New Delhi: A Delhi trial court convicted Uber cab driver Shiv Kumar Yadav for rape and other sexual offences on Tuesday in a case based on the complaint of a 25-year-old Gurgaon-based finance executive. Under Indian criminal law, Yadav, 32, can get a maximum sentence of life imprisonment.

The conviction comes just a day after Delhi chief minister Arvind Kejriwal said the Aam Aadmi Party-led government would ensure stricter laws to tackle crimes against women in the city. The government formed a two-member ministerial panel to suggest amendments to the law.

Yadav’s sentencing is scheduled for 23 October.

Additional sessions judge Kaveri Baweja, who presides over the fast-track court that deals with sexual assault, found Yadav guilty on all counts he was booked under. She had reserved the verdict on 7 October.

“...we’re pleased he has now been brought to justice. Safety is a priority for Uber and we’ve made many improvements—in terms of new technology, enhanced background checks and better 24/7 customer support—as a result of the lessons we learned from this awful case", said Amit Jain, president of Uber India, in a statement.

The victim of the assault had registered a first information report with the Delhi police on 6 December 2014 alleging that Yadav had raped her the previous night, after she’d availed of the US-based taxi aggregator service. He was arrested on 7 December.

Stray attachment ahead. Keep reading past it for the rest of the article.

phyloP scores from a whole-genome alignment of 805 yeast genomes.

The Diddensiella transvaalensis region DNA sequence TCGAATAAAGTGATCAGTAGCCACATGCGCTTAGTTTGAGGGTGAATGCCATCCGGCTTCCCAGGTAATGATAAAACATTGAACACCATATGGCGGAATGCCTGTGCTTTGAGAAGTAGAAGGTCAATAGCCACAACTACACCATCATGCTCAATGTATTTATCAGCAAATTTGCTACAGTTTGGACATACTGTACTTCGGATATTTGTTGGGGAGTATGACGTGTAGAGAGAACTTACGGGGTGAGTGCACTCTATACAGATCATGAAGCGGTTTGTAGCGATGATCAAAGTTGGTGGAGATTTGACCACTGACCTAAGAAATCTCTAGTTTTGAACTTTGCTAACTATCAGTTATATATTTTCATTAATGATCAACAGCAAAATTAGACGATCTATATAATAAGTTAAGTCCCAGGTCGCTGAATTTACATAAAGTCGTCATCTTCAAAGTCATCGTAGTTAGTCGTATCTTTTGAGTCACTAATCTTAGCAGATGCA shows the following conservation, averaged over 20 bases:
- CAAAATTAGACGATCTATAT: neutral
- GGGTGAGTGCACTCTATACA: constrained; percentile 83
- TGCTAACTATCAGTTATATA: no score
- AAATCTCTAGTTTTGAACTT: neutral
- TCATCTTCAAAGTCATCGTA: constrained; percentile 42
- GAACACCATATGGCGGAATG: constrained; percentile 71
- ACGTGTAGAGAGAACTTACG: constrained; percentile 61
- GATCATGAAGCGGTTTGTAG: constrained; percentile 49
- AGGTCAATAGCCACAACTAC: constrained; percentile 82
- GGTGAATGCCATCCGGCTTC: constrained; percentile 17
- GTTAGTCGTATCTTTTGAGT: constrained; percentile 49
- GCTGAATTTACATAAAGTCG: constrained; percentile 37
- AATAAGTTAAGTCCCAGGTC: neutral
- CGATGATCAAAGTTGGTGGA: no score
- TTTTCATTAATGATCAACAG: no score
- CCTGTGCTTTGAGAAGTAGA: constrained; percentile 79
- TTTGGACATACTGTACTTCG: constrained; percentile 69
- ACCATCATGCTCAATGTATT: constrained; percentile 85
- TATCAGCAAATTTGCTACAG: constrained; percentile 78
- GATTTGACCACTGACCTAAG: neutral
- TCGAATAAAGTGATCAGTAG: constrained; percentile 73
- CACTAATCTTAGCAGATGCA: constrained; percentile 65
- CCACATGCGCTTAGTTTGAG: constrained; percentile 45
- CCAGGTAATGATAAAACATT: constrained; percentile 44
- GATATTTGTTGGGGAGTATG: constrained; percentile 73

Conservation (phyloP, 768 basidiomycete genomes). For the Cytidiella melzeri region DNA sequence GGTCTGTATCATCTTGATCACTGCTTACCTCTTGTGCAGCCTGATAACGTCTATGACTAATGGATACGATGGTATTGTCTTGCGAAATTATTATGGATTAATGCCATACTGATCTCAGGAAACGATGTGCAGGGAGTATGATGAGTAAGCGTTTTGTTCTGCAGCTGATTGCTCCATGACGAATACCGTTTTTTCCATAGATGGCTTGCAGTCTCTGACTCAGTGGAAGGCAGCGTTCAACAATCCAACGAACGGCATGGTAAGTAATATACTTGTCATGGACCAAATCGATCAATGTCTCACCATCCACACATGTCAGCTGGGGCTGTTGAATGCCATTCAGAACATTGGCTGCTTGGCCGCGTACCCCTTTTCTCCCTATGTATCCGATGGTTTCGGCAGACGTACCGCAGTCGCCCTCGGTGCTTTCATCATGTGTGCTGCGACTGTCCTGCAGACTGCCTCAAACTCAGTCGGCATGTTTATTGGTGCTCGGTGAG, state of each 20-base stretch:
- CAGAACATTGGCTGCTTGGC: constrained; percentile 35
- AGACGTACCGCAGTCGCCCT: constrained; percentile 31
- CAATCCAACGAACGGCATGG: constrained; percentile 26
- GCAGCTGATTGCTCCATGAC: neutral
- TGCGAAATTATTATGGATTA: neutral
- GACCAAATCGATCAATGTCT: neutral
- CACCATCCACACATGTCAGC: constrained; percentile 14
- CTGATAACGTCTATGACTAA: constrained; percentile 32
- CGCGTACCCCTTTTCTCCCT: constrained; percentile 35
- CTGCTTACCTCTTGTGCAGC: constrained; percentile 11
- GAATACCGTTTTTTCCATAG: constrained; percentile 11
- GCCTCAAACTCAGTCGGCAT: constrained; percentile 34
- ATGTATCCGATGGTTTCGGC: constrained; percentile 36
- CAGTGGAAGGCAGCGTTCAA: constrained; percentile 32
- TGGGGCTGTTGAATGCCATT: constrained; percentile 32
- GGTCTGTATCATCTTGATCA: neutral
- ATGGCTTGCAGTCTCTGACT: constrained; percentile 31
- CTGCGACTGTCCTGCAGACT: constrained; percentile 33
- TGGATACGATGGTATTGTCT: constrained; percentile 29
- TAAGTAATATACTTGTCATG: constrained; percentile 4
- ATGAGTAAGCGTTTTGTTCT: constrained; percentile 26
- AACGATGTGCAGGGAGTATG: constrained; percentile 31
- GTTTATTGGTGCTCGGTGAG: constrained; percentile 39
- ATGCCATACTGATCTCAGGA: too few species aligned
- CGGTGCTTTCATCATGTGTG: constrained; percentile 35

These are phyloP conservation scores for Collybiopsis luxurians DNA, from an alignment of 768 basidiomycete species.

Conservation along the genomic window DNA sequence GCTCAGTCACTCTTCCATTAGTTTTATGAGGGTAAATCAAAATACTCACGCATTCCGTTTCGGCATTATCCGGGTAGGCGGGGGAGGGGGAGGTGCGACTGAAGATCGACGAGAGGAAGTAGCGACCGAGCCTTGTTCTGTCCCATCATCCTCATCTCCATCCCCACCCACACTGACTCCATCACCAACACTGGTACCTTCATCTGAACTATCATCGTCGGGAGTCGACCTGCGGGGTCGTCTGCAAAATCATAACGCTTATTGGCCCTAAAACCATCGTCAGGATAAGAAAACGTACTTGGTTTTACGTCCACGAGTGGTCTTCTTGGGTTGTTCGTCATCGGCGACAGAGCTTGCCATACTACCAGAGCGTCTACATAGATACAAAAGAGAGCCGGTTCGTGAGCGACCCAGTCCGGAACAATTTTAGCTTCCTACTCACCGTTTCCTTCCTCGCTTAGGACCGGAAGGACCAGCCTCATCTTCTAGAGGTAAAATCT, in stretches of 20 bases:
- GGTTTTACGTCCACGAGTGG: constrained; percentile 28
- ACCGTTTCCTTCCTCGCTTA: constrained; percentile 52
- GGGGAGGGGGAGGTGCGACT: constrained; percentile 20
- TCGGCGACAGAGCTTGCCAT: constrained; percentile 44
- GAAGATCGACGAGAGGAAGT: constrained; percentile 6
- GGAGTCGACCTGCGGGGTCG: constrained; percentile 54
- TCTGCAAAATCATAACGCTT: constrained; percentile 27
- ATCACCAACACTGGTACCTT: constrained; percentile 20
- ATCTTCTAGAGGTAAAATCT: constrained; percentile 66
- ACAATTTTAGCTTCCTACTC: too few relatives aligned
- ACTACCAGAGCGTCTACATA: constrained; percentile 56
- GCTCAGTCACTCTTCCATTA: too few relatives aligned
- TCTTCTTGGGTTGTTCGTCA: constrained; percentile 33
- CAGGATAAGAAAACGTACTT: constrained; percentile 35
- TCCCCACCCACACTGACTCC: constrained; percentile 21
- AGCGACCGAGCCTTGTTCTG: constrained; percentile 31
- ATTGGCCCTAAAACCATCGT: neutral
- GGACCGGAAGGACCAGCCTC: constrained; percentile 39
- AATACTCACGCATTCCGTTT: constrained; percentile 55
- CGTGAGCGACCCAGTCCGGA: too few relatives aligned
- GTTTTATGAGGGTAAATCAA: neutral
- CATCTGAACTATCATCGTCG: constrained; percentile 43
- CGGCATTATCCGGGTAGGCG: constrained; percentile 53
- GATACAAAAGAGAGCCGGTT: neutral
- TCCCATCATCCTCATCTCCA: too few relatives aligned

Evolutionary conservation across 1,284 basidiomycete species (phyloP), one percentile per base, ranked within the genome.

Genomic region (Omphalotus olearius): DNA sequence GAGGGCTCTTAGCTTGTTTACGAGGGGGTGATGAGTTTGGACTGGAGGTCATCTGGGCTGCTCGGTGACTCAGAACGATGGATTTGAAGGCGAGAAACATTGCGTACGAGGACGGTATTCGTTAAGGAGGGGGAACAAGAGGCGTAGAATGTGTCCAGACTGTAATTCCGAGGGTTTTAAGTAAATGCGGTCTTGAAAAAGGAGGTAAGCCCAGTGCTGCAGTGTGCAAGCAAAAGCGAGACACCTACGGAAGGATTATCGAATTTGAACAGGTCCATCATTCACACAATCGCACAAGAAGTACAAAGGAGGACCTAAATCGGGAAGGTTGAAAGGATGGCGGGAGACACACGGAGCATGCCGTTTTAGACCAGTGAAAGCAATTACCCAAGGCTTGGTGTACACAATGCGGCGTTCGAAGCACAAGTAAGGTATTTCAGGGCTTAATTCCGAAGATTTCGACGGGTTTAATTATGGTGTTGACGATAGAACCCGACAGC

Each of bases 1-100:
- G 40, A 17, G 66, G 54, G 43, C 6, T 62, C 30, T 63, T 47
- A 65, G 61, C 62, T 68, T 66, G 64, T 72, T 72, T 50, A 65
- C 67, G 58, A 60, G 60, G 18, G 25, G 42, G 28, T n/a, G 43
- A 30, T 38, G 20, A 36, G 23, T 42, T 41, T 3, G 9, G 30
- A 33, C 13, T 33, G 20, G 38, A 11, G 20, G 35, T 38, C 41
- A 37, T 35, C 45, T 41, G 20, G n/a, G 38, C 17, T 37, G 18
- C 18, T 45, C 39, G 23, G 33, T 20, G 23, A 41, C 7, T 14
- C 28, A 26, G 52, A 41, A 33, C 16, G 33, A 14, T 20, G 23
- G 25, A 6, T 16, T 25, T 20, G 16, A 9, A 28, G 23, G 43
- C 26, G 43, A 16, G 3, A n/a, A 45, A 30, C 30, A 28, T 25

Charges of causing grievous bodily harm while committing rape, voluntarily causing hurt, assault/attempt to commit theft of property and criminal intimidation were framed against Yadav by the trial court on 13 January.

Proceedings in the case were interrupted when Yadav moved the Delhi high court seeking to re-examine certain prosecution witnesses. This plea had earlier been rejected by the lower court.

The high court, on 4 March, recalled 13 witnesses who were to be cross-examined again. The 13 witnesses included the victim.

The Delhi police and the woman moved the apex court appealing this order. The Supreme Court, on 10 September, set aside this order saying that the high court had failed to give adequate reasons for allowing the re-examination of the witnesses.

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